What is liberty? It is peaceful, willing coexistence and its concomitant: beneficially cooperative behavior.
John Stuart Mill opined that "the only purpose for which power can be rightfully exercised over any member of a civilized community, against his will, is to prevent harm to others." But who determines whether an act is harmful or harmless? Acts deemed harmless by an individual are not harmless if they subvert the societal bonds of trust and self-restraint upon which liberty itself depends.
Which is not to say that all social regimes are regimes of liberty. Liberty requires voice -- the freedom to dissent -- and exit -- the freedom to choose one's neighbors and associates. Voice and exit depend, in turn, on the rule of law under a minimal state.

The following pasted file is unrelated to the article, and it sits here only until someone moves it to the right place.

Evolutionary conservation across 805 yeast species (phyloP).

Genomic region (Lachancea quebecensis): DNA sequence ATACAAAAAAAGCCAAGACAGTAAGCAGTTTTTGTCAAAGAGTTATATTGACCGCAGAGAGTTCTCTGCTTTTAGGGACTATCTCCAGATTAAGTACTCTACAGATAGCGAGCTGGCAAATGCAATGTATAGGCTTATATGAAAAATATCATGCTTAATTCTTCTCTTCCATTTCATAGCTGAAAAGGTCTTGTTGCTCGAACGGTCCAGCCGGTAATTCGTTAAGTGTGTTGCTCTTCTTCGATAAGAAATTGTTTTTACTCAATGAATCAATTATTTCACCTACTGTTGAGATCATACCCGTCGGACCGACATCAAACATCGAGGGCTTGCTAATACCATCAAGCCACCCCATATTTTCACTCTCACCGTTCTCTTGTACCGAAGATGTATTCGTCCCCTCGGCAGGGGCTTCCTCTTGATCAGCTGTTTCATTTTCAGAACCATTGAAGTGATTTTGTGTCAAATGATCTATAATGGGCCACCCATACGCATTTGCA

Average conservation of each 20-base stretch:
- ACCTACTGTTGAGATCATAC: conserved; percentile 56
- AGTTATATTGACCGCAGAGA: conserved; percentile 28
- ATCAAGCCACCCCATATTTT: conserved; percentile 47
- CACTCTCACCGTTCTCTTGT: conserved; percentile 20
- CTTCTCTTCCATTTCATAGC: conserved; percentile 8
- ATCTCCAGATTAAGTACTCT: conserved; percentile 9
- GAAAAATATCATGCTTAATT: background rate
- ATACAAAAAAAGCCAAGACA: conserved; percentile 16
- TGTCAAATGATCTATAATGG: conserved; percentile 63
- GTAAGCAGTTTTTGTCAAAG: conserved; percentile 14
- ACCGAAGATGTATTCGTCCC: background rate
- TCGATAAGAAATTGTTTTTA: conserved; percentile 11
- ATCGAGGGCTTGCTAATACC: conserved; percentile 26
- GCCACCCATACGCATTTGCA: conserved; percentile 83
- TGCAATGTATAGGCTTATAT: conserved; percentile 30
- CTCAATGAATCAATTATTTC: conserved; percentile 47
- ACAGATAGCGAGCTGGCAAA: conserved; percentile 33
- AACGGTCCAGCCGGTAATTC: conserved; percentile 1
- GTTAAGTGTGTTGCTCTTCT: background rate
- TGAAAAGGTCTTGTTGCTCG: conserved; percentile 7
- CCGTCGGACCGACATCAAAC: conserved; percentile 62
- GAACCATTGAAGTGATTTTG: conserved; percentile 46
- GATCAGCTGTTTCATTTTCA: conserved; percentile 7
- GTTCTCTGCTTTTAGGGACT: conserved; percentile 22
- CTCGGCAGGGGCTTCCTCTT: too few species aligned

Liberty, because it is a social phenomenon and not an innate condition of humanity, must be won and preserved by an unflinching defense of a polity that fosters liberty through its norms, and the swift and certain administration of justice within that polity. The governments in and of the United States have long since ceased to foster liberty, but most Americans are captives in their own land and have no choice but to strive for the restoration of liberty, or something closer to it.
Who can restore liberty? Certainly not the self-proclaimed libertarians who are fixated on Mill's empty harm principle and align with the left on social norms. Traditional (i.e., Burkean) conservatism fosters the preservation and adherence of beneficial norms (e.g., the last six of the Ten Commandments). Thus, by necessity, the only true libertarianism is found in traditional conservatism. I am a traditional conservative, which makes me a libertarian -- a true one.